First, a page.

Keep in mind that events, assessment, etc is from perspective of plaintiff's lawyer, which can be rather prejudicial (duh). But, I'm happy she's settled one of the suits and will have some $$ coming in to help out with all her expenses. BTW, *please* don't attack the nurse/nurses who cared for this woman as you have absolutely no idea what actually occurred.
Sanford woman settles lawsuit in flesh-eating-bacteria case
Rene Stutzman |Sentinel Staff Writer6:51 PM EDT, May 18, 2009 SANFORD - The mother who entered a Longwood maternity ward, delivered a healthy baby boy and suddenly became so sick with flesh-eating bacteria that doctors wound up amputating both arms and legs has settled her lawsuit against the hospital.
Claudia Mejia Edwards of Sanford, will receive an undisclosed sum from Orlando Regional Healthcare
System Inc., now called Orlando Health, according to court records. So will the baby she delivered, Matthew Edwards, 4, and her older son, Jorge Mejia Valle, a fifth grader.
The amount is a secret, said her attorney, Ron Gilbert. Hospital company Jennings L. Hurt III on Monday confirmed the settlement but declined comment.
Mejia, 27, was admitted to Orlando Regional South Seminole Hospital in Longwood
on April 28, 2005, and that morning delivered a healthy boy, Matthew.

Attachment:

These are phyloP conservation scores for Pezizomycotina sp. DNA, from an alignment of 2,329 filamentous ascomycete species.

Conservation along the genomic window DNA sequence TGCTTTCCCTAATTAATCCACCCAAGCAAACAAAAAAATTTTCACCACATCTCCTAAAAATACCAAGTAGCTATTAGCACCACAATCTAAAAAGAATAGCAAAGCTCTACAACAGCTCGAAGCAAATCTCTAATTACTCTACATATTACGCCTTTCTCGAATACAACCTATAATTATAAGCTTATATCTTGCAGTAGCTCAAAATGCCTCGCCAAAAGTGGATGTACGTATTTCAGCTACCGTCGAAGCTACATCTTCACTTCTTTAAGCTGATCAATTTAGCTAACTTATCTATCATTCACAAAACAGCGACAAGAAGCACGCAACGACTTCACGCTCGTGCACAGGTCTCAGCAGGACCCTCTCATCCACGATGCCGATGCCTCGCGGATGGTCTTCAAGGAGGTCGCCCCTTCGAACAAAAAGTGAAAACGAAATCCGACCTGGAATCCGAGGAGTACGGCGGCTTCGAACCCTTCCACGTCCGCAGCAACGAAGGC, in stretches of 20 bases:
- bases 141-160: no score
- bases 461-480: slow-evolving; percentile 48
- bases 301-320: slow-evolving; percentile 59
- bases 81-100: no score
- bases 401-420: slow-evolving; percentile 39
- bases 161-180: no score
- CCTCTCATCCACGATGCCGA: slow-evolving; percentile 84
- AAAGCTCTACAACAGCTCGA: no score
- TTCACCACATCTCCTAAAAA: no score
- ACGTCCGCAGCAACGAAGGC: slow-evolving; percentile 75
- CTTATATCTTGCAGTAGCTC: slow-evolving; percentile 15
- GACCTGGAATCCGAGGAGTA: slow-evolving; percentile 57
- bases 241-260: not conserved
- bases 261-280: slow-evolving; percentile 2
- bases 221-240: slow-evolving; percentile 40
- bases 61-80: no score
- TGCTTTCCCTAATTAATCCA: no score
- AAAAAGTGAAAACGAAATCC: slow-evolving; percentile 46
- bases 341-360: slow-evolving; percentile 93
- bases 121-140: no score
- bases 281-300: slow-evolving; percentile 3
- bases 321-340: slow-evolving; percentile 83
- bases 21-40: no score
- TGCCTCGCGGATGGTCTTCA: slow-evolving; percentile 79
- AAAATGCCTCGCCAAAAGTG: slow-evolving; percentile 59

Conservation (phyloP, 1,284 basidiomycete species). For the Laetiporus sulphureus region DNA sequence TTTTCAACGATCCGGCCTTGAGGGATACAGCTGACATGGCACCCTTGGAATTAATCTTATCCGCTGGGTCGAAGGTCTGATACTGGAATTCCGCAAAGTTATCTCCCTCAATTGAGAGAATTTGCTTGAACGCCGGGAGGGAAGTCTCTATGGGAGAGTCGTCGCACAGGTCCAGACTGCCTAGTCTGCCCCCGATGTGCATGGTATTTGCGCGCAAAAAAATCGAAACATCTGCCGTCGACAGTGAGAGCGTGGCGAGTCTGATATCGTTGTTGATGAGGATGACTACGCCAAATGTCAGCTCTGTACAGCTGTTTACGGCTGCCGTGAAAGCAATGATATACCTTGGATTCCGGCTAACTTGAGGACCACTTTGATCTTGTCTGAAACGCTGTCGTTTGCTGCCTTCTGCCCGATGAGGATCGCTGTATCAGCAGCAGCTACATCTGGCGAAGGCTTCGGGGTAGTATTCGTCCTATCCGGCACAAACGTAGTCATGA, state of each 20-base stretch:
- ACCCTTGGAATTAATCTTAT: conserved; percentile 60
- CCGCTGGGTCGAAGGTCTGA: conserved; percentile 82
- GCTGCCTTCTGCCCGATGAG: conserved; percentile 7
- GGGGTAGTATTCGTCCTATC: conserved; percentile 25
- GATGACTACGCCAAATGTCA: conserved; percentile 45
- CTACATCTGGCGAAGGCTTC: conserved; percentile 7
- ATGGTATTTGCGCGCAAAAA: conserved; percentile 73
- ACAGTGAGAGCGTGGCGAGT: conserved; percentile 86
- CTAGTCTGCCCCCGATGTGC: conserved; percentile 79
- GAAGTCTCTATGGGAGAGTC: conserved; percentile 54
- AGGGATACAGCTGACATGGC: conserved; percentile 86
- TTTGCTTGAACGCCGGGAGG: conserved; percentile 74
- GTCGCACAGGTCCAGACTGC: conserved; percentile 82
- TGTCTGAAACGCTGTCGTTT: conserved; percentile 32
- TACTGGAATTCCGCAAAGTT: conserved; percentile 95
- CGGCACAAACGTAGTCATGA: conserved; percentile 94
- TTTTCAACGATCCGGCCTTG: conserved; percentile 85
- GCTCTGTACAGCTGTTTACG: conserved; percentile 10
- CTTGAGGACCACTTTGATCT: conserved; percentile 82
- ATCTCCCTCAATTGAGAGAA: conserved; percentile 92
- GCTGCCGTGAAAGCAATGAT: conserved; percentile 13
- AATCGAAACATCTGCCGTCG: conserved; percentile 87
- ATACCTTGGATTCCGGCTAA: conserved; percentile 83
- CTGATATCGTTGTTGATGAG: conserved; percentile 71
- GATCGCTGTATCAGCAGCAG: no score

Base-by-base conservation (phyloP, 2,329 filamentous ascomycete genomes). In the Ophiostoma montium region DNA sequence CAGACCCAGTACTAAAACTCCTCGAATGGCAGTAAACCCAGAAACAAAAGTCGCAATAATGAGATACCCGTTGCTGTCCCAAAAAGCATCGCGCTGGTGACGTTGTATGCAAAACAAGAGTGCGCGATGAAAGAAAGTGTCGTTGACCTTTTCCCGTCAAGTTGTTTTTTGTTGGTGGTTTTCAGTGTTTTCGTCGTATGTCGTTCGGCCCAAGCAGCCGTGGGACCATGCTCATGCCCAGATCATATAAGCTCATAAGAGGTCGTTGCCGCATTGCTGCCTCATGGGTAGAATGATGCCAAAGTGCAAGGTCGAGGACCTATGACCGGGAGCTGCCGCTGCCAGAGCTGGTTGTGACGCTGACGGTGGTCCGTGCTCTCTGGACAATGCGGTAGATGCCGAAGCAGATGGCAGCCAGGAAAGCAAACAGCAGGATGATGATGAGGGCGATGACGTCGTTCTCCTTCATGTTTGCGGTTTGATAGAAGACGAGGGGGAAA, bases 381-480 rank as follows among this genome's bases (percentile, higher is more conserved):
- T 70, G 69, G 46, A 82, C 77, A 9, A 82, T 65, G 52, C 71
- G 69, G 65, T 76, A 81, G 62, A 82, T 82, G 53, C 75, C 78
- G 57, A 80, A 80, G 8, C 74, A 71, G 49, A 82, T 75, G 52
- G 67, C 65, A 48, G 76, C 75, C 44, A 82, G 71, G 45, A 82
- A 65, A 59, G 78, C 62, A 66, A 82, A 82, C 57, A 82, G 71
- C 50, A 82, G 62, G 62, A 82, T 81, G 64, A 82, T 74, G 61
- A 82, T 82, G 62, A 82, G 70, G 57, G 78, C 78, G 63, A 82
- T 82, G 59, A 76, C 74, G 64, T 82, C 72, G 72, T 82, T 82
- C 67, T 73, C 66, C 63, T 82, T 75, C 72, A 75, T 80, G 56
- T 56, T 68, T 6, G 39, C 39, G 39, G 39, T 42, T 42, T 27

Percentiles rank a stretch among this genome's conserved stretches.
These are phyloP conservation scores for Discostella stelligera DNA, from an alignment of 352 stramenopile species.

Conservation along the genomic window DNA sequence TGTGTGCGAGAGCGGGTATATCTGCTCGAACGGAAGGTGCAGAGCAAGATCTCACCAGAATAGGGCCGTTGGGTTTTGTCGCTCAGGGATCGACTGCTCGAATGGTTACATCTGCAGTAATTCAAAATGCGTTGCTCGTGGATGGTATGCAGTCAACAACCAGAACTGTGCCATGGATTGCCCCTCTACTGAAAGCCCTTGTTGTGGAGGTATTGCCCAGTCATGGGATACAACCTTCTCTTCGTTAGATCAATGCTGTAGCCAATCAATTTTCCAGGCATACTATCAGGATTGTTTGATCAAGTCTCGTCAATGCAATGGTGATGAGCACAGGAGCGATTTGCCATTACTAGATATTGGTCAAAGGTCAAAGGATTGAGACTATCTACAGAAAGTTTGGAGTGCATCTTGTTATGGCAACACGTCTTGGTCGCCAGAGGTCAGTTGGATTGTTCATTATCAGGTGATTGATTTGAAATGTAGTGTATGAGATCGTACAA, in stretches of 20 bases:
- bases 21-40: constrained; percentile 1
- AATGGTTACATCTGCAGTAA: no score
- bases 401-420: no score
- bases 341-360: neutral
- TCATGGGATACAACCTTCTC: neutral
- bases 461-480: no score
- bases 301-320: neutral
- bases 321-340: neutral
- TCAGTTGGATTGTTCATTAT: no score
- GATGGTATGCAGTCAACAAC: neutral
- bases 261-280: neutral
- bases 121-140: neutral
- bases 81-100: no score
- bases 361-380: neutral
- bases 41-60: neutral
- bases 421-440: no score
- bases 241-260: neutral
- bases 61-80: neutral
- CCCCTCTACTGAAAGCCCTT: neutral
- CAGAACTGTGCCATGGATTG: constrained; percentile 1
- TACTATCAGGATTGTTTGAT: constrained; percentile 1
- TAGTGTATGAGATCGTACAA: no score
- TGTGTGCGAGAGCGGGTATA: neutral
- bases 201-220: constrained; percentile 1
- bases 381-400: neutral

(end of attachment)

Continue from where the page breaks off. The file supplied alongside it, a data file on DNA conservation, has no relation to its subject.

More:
Over the next few hours, she developed a rash, fever, chills and other symptoms, according to her suit. The next day, she was in extreme pain, but the hospital tried to discharge her, according to the suit. Her husband, Timothy B. Edwards, refused to leave.
The day after that, doctors performed exploratory surgery and discovered gangrene in her belly.
She was transferred to Orlando Regional Medical Center, but her condition worsened. She went into shock, lost consciousness and her kidneys began to shut down.
Doctors eventually concluded her body was being ravaged by flesh-eating bacteria, also known as Group A Streptococcal infection. They amputated all four limbs, hoping to save her life.
Mejia now spends most of her day in a motorized wheelchair, according to Gilbert. She sees the children off to school and day care and goes to physical therapy several times a week, he said.
A few weeks before the settlement, Mejia's lawyer asked a judge to allow punitive damages against the health care nonprofit -- triple damages.
He alleged in paperwork that one nurse who cared for Mejia and a midwife who delivered the baby were guilty of "wanton and reckless conduct." He would not explain Monday.
But the nurse, when questioned under oath, had refused to answer if she knew Mejia had an infection and, when caring for her, if she knew how to recognize symptoms of flesh-eating bacterial infection.
Rene Stutzman can be reached at email@example.com